top of page


Types of sofas in the Georgian era

Ever read about our heroes and heroines sitting on a settle rather than a settee? Ever wonder at the difference between a settee and a sofa? Well, here's a quick look at the differences!

All three--sofa, settle, and settee--derive from ye' old wooden bench.

Settle came first, 12th century, popular until the late 19th century. Essentially, it gave arms and a back to the bench, but the settle is so much more! There are variations with under-seat storage, fold down desks, fold down table (for your tea!), drawers, fold out canopies, enclosable wings for warmth, backs that convert to tables or beds, and more. These were the ultimate status symbol until the settee all but replaced it in the 18th century. It was cumbersomely heavy, and without adding upholstery, not all too comfortable.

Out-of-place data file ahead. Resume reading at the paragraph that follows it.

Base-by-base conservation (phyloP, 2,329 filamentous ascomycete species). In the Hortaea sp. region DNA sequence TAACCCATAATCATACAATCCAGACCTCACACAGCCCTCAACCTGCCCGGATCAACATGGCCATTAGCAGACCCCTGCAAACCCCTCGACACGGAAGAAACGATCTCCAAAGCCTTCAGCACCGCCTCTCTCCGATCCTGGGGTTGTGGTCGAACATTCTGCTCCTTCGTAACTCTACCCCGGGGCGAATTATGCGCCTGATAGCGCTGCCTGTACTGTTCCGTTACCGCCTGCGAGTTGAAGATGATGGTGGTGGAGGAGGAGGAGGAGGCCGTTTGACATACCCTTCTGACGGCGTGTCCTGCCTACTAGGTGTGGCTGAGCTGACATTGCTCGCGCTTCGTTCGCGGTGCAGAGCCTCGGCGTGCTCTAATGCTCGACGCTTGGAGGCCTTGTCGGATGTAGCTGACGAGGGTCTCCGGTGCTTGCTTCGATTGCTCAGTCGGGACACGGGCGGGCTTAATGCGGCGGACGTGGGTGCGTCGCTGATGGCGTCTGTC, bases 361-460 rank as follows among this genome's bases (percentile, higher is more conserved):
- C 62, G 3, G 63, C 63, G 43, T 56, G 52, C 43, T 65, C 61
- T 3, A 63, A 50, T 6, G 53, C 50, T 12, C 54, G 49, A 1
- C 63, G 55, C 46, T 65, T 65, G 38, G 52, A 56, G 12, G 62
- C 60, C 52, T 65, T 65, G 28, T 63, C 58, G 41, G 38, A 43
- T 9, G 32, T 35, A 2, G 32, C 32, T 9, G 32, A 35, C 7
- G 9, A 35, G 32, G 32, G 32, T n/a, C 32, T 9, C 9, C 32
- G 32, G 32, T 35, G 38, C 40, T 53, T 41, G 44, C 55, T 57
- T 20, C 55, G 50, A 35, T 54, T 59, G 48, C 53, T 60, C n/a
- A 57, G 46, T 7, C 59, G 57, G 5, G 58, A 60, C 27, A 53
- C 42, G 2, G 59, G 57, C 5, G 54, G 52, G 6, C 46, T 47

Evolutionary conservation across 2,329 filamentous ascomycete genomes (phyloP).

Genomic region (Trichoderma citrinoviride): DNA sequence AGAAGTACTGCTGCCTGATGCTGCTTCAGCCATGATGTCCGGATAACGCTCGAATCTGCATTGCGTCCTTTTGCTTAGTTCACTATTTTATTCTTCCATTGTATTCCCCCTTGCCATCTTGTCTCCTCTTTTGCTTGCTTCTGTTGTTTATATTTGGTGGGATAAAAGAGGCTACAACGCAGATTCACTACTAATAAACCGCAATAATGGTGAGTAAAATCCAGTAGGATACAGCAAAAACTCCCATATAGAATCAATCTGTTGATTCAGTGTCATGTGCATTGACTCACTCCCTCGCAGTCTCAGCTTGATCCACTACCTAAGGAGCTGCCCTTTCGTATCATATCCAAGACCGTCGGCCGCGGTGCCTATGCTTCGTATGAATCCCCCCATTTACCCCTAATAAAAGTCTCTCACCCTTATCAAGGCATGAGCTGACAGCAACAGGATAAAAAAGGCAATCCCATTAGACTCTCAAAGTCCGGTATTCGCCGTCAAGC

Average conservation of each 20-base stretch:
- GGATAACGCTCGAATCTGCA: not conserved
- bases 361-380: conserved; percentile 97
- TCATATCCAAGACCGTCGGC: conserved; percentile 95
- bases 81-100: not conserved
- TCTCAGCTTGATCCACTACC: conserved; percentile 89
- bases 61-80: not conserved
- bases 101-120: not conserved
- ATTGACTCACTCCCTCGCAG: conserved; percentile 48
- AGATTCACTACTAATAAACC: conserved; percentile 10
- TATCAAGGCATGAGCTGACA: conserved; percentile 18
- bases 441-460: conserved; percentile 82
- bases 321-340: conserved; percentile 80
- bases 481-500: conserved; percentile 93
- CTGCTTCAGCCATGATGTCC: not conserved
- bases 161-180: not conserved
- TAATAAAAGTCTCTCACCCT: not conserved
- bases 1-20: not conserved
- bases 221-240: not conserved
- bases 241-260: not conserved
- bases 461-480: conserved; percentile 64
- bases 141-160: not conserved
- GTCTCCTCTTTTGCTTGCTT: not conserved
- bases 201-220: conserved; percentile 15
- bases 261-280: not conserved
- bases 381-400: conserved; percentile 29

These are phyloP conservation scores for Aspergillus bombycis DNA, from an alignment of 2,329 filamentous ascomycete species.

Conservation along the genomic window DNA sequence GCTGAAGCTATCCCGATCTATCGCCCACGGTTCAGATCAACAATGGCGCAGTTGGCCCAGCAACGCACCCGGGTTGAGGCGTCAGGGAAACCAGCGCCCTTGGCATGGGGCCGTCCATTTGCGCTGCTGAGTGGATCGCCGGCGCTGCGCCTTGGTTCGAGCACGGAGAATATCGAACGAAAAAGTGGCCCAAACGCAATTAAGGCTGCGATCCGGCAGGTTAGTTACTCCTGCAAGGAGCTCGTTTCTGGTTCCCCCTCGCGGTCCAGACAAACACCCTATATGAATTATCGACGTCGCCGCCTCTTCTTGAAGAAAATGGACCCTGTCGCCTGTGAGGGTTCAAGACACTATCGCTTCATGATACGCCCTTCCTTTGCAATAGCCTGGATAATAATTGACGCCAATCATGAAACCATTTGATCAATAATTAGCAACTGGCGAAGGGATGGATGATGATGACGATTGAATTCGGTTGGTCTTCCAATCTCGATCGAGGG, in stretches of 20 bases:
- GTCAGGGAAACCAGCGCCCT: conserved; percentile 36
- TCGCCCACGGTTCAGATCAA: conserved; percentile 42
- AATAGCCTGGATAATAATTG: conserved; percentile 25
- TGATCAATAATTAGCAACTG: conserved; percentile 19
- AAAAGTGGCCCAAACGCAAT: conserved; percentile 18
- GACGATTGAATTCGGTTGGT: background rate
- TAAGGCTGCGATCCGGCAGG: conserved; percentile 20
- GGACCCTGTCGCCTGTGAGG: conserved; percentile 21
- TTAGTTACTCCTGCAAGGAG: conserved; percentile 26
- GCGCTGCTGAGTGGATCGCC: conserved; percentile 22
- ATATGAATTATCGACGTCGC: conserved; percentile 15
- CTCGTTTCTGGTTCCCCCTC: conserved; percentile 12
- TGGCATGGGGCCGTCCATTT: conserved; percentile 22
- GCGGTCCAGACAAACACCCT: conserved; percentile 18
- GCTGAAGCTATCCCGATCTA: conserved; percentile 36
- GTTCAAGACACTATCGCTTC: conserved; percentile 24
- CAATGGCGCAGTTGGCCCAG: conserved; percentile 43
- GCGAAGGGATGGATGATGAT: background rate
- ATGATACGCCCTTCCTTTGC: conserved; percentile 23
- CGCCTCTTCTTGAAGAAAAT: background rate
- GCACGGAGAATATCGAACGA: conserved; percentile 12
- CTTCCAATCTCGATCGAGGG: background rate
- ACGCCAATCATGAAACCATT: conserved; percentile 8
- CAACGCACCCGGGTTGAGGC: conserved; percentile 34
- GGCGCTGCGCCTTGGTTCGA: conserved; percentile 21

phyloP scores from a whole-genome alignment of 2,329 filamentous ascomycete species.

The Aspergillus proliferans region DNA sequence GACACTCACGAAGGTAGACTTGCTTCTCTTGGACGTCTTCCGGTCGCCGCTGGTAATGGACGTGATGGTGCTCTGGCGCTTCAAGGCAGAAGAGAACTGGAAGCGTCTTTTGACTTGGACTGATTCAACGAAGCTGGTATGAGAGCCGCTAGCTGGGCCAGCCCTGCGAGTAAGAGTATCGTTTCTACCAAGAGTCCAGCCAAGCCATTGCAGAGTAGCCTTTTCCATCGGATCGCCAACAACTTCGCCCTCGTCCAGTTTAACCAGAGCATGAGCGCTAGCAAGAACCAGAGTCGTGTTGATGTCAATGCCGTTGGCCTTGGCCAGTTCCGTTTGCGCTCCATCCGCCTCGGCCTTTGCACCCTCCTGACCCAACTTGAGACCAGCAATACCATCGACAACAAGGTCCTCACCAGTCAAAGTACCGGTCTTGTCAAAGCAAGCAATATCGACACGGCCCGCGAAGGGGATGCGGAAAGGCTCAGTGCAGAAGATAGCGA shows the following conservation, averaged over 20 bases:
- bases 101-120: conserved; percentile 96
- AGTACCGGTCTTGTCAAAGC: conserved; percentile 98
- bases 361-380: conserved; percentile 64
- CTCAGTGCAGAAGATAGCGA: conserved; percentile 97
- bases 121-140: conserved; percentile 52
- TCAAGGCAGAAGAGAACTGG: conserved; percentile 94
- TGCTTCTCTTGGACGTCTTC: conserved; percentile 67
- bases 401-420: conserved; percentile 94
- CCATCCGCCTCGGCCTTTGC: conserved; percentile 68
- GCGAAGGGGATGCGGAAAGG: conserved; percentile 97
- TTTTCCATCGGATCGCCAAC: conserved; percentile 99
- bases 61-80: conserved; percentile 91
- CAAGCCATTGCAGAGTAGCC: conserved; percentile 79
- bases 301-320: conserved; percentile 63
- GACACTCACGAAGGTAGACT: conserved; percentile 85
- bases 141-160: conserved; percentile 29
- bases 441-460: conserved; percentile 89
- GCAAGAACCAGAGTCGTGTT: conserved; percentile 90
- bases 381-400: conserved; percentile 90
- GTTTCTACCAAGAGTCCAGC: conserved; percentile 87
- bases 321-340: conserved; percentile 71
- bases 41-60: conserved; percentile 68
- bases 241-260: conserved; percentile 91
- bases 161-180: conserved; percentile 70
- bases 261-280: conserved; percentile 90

Settee came next, late 17th century, and was considered a "double chair." The bench was upholstered, the sides open with slender arms, and the legs high and exposed. It was designed not only for more comfort but for lightness, unlike the heavy oak of the settle. As we move into the 18th century, the arms and backs became increasingly upholstered, as well.

The sofa came last, 18th century, with a lower back, and complete upholstery around every part, including the enclosed backrest and arms, and sometimes the legs, as well. By the 19th century, the styles merged so that one could not readily tell the difference between a settee, a settle, or a sofa.

What would you call the mysterious 3-way hybrid shown in the image?

bottom of page